Wind is all around us. It flies the kites, disperses the seeds, and erodes the whenua (land). Without it sailors would have to reach for their oars, migrating manu (birds) would struggle, and there would be no cool summer matangi (breeze).
Nau mai e te pūpū tarakihi
Ka hārongia te Moana-nui-a-Kiwa e ngā hau o Tāwhiri-Mātea, ka tū ōna ngaru tūātea, ka karawhiua e ia ngā au kaha o te moana.
Kua waimarie koe ki te kite anga ātaahua pēnei i tēnei, i ngā takutai o Tāmaki Makaurau? Mā ngā momo hau onge tonu ka puta mai ai te pūpū tarakihi (paper nautilus) ki ō tātou takutai.
He mea nui whakaharahara te pūpū tarakihi ki te iwi o konei ki a Ngāti Whātua. E rua whakatupuranga i mua atu i te taenga mai o ngā tāngata o Ingarangi, ka puta he matakite ki tētahi tohunga, ki a Tītahi, o Ngati Whatua, i Ōrākei. I kitea e ia te pūpū tarakihi e ākina mai ana ki uta e.
A rare visitor cast upon our shores
Wind whips across the Pacific Ocean, controlling the currents.
Have you ever discovered a beautiful anga (shell) like the one shown below on a Tāmaki Makaurau Auckland beach? It’s a lucky find if you have. The pūpū tarakihi (paper nautilus) needs a rare wind system to carry it to our shores.
Pūpū tarakihi are especially significant to local iwi (tribe) Ngāti Whātua. Two generations before the British arrived, Titahi, a tohunga (priest) of Ngāti Whātua, had a vision at Ōrākei. He saw pūpū tarakihi being driven by the tūāraki (north wind) toward the shore. Did Titahi’s matekite (vision) predict the arrival of foreign waka rā (sailing ships) and big changes to come?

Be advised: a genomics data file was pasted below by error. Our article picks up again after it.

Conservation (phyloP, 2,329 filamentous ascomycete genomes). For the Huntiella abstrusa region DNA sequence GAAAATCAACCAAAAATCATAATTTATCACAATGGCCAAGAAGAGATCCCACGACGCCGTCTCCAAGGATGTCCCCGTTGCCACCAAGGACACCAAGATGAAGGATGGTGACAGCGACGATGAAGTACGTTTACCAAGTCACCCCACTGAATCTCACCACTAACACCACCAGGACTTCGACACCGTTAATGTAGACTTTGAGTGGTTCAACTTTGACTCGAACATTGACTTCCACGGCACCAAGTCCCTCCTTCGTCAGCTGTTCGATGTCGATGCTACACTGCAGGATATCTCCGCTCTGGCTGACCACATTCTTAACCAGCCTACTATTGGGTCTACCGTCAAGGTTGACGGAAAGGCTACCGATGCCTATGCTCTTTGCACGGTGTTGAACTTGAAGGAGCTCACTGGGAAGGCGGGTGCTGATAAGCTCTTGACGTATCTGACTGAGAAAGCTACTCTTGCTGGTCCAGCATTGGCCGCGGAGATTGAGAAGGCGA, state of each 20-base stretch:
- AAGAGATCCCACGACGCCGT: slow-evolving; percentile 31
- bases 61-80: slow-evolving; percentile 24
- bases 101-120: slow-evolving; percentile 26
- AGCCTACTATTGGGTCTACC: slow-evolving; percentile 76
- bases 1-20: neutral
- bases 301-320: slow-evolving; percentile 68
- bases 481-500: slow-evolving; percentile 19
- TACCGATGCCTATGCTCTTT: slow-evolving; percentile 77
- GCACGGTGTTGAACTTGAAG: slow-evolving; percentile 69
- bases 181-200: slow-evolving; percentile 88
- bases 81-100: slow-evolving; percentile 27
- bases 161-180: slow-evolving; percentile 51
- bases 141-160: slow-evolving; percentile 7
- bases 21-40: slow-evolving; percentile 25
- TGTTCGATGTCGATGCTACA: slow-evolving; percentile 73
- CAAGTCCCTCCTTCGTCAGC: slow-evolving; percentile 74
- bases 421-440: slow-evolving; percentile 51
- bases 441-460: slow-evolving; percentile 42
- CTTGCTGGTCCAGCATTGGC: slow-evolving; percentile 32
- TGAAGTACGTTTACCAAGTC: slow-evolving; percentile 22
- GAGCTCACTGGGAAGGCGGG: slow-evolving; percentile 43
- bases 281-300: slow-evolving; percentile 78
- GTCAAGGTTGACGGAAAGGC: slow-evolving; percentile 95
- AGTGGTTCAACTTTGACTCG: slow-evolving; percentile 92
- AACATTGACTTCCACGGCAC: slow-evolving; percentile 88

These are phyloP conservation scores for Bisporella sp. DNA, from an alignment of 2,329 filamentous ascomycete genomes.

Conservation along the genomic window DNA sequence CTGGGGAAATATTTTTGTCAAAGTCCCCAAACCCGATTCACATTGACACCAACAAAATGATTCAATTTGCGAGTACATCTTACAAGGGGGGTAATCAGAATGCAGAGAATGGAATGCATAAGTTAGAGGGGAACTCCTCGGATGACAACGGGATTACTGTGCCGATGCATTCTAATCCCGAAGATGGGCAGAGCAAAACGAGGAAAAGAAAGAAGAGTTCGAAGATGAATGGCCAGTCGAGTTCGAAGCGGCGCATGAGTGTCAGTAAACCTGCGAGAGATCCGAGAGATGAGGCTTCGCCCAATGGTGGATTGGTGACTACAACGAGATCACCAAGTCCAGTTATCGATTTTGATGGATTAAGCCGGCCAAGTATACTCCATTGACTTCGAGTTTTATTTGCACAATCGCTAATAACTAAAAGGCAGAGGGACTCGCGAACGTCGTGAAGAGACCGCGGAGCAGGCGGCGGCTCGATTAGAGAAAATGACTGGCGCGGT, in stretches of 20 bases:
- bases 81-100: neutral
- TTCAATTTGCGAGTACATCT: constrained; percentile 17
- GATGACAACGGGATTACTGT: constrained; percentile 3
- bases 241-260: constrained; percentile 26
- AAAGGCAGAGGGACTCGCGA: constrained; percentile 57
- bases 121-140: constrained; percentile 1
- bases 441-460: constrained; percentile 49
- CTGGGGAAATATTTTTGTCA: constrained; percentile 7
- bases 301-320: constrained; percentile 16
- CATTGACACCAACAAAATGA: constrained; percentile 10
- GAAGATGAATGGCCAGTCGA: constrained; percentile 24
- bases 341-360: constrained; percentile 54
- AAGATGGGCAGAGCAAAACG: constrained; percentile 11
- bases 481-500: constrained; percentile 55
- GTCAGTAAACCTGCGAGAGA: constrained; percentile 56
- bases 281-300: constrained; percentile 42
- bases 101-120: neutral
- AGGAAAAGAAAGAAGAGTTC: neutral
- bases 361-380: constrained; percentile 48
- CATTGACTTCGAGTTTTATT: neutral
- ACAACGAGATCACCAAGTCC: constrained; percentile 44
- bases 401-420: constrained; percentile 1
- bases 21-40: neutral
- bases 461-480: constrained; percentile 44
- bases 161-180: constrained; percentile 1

Our volcanic windbreak
Barriers like puia (volcanoes) shelter land from hau hūkerikeri (howling winds).
Can you imagine Tāmaki Makaurau Auckland without Rangitoto? Around 650 years ago, a ring of steam formed on the surface of the Waitematā Harbour, the water bubbled up and explosive eruptions spewed in all directions creating the island we know today as Rangitoto.
The whanga (harbour) was changed forever. Today this mighty maunga (mountain) acts like a giant windbreak against north-easterly tūpuhi (storms) that would normally batter Auckland. Imagine Mission Bay with real surf!
First over the line
Knowing the ahunga (direction) of the wind has helped sailors whakatere (navigate) New Zealand's shores for hundreds of tau (years).
Ahoy there sailor! Clamber aboard, hoist the sails and let’s go for a tāwhangawhanga (sprint) up the whanga (harbour).
The sailors with Team New Zealand are some of the best in the world. They won the America’s Cup in 1995 and five years later they did it again on Tāmaki Makaurau Auckland’s Waitematā Harbour. Now the ‘City of Sails’ wants the cup back. So can our team do it again?
Bugs wing it across the ditch
Strong air currents can carry pepeke (insects) thousands of kilometres.
Yachties crossing the Tasman Sea have occasionally been surrounded by clouds of pēpepe (butterflies), also winging their way from Australia to Tāmaki Makaurau Auckland.
Other insects have been known to catch a ride on jet streams high in the kōhauhau (atmosphere). Tāmaki Makaurau Auckland’s climate is a bit harsh for blue moon butterflies so they don’t survive long term. But kahuku (monarch butterflies) love it here in Auckland, and because it’s strictly a one-way trip, they are now permanent residents.
Let’s go fly a kite
All it takes is a decent breeze and you’re up, runga (up) and away.
Ever tried to hold a manu aute (kite) in a gust of wind? Let it go and it spirals high into the sky; it could be a bird flying home. Within Māori culture, kites tūhono (connect) the sky and the earth. The suburb of Manurewa gets its name from the kite. It’s full ingoa (name) is Te Manu rewa o Tamapahore, or the drifted-away kite of Tamapahore.
Cite this article
Te Hau (Wind). Auckland War Memorial Museum - Tāmaki Paenga Hira. First published: 5 June 2015. Updated: 21 June 2016.